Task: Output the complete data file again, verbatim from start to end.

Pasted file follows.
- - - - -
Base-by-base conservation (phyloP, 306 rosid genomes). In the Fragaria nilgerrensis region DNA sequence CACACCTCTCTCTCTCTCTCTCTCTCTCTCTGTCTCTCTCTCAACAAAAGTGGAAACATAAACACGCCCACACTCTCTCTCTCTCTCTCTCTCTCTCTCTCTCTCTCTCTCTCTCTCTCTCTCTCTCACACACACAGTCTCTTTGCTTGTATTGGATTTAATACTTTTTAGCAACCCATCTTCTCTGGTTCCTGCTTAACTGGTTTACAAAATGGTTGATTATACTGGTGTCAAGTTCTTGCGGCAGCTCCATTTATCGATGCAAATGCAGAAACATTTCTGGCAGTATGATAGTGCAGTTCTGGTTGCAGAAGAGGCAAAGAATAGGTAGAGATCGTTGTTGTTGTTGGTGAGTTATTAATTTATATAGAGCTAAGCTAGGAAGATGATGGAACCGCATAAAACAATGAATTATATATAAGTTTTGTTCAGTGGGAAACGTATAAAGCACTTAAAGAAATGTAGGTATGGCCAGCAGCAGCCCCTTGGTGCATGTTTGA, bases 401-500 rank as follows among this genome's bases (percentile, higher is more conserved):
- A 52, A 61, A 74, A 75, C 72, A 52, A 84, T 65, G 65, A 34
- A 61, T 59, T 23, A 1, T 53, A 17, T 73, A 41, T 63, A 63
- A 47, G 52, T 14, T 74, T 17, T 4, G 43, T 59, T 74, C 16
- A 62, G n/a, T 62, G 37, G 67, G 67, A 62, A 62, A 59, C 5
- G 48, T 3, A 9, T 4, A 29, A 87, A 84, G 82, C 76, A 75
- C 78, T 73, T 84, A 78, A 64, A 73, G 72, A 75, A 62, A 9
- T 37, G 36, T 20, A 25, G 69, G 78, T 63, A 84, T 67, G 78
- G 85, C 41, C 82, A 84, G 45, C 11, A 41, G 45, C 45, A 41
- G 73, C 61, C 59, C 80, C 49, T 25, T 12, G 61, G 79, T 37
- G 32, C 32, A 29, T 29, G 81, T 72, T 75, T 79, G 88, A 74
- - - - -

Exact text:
Base-by-base conservation (phyloP, 306 rosid genomes). In the Fragaria nilgerrensis region DNA sequence CACACCTCTCTCTCTCTCTCTCTCTCTCTCTGTCTCTCTCTCAACAAAAGTGGAAACATAAACACGCCCACACTCTCTCTCTCTCTCTCTCTCTCTCTCTCTCTCTCTCTCTCTCTCTCTCTCTCTCACACACACAGTCTCTTTGCTTGTATTGGATTTAATACTTTTTAGCAACCCATCTTCTCTGGTTCCTGCTTAACTGGTTTACAAAATGGTTGATTATACTGGTGTCAAGTTCTTGCGGCAGCTCCATTTATCGATGCAAATGCAGAAACATTTCTGGCAGTATGATAGTGCAGTTCTGGTTGCAGAAGAGGCAAAGAATAGGTAGAGATCGTTGTTGTTGTTGGTGAGTTATTAATTTATATAGAGCTAAGCTAGGAAGATGATGGAACCGCATAAAACAATGAATTATATATAAGTTTTGTTCAGTGGGAAACGTATAAAGCACTTAAAGAAATGTAGGTATGGCCAGCAGCAGCCCCTTGGTGCATGTTTGA, bases 401-500 rank as follows among this genome's bases (percentile, higher is more conserved):
- A 52, A 61, A 74, A 75, C 72, A 52, A 84, T 65, G 65, A 34
- A 61, T 59, T 23, A 1, T 53, A 17, T 73, A 41, T 63, A 63
- A 47, G 52, T 14, T 74, T 17, T 4, G 43, T 59, T 74, C 16
- A 62, G n/a, T 62, G 37, G 67, G 67, A 62, A 62, A 59, C 5
- G 48, T 3, A 9, T 4, A 29, A 87, A 84, G 82, C 76, A 75
- C 78, T 73, T 84, A 78, A 64, A 73, G 72, A 75, A 62, A 9
- T 37, G 36, T 20, A 25, G 69, G 78, T 63, A 84, T 67, G 78
- G 85, C 41, C 82, A 84, G 45, C 11, A 41, G 45, C 45, A 41
- G 73, C 61, C 59, C 80, C 49, T 25, T 12, G 61, G 79, T 37
- G 32, C 32, A 29, T 29, G 81, T 72, T 75, T 79, G 88, A 74